“Thor" star Chris Hemsworth knew that he’d gotten to the point where he looked the part of Marvel Comics' Norse thunder god, but one snarky comment from co-star Anthony Hopkins had him questioning if he was truly ready for hammer time.
"I remember being on set with Tom Hiddleston on our first day with Tony going through the rehearsal,” recalls Hemsworth, “and Tony giving us that reaction: ‘Is that how you’re gonna do it?’ And I’m going ‘He’s kidding – right?’”
Hopkins, of course, was just having a laugh at his co-star’s expense, because Hemsworth took the responsibility of bringing the Asgardian Avenger to life seriously – yea, verily.
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“I started with the comic books, but I didn’t read all however many of them – there are thousands of them, 40 or 50 years’ worth,” says Australian actor. “But I certainly read enough to get a sense of who he was and the world he was from. And then I read some things on Norse mythology and this sort of fatalistic view they have that everything’s preordained, and that leads the Vikings into this fearless sort of attitude in battle and with their lives. And they certainly back their opinions – they’re not swayed easily. That spoke volumes to me about the character. You fill your head with whatever information and research you have. But on set, it was just about making it truthful and finding a way, a simpler way that I could relate to it. Instead of thinking ‘How do I play a powerful god?’ it became about scenes between fathers and sons, and brothers. You personalize that, and that helps ground the story, I think, for an audience. And then we can relate to it and hopefully an audience can, too.”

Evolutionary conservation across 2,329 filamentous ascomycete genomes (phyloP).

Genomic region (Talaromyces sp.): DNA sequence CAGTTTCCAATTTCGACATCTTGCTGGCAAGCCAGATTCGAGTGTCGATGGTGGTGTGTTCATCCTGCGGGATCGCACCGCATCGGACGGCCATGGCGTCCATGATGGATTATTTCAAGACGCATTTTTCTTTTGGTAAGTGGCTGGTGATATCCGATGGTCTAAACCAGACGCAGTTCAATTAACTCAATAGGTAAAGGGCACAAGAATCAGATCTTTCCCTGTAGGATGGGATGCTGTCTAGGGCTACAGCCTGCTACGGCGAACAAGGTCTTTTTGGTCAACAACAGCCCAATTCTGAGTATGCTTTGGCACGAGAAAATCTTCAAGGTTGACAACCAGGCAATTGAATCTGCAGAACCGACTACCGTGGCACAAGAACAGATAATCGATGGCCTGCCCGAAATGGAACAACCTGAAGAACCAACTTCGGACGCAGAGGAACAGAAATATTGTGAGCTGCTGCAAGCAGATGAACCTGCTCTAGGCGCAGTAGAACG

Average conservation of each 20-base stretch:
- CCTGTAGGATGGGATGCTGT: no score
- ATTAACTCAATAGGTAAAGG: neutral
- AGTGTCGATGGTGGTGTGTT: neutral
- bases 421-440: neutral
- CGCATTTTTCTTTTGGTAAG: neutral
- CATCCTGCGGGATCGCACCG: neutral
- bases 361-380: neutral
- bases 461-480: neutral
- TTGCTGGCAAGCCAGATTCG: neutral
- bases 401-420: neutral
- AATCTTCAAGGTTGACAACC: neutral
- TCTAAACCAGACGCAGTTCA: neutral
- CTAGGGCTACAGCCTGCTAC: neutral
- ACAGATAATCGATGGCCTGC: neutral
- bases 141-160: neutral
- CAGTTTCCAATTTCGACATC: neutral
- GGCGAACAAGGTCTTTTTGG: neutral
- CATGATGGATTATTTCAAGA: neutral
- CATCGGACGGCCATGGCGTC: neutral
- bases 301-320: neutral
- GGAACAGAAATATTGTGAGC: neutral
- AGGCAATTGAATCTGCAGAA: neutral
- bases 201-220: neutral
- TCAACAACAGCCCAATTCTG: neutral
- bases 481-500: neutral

Hemsworth’s director Kenneth Branagh had his eye on the actor early on in the audition process, when every buff, blonde-ish actor in Hollywood was reading for the part. As Thor grew less blustery and more complex in the script development process, Branagh saw that the character was evolving into someone he felt Hemsworth was ideal for.
“He had a natural ease in front of the camera,” says Branagh. “He was funny, had a good sense of humor and could play comedy. He was just unafraid as an actor to be as arrogant as the character needed to be, and also to have the sweetness and clarity and simplicity that he needs in the second part of it. So he goes on a real character change, not one-note. Not just the action guy. Not just the arrogant guy.”
Hemsworth admits that despite his already superheroic stature, getting to Thor’s godlike proportions was challenging. “The most uncomfortable thing was the eating,” he chuckles. “I didn’t mind so much the working out. I’d never really lifted weights to that capacity beforehand, and it was certainly a whole new sort of education for a good six months. But I just don’t naturally sit at that weight, so I had to force-feed myself with 20 chicken breasts and rice and steak. And the most exhausting part, I think, out of the whole film, actually was the eating. It wasn’t the fun stuff, either. It wasn’t hamburgers and pizza and what have you.”
“Thor absolutely needed a heroic, godlike physique – and boy, did he get one together!” praises Branagh. “When I asked him if he minded taking his shirt off he said 'What? I've been working out for a year. Let me take my shirt off!' It was well worth seeing.”
While the added muscle mass certainly helped, Hemsworth says his director gave a very simple suggestion on set to help achieve total –Thor-ness. “One of Kenneth’s biggest notes for me was ‘Just let the costume do it,’ because you know, I had this huge helmet on my head and couldn’t hardly see anything. And Kenneth would just say ‘Don’t worry – Just live in it, just stay as still as you can,’ and just let the costume and the opulence of where I was do the work.’”
The actor has given a lot of thought to what heroism really means, both on screen and off.
“In movies, I think the idea of a heightened reality and the fantasy that we’re able to be swept up in, these larger-than-life heroes and the possibility of someone much more powerful than we are that can come and save the day is inspiring,” he says. “And it’s the people who put themselves on the line and sacrifice their own safety for the greater good and for others – anyone in any sort of profession were their concern is the welfare of other people instead of individual, I think, is inspiring and important. My dad works in child protection. And he’s spent many, many years in that line of work. And as kids, our experiences shape our opinions on ourselves, and the world around us, and that’s who we become as adults, because of that experience. So he’s certainly been my hero.”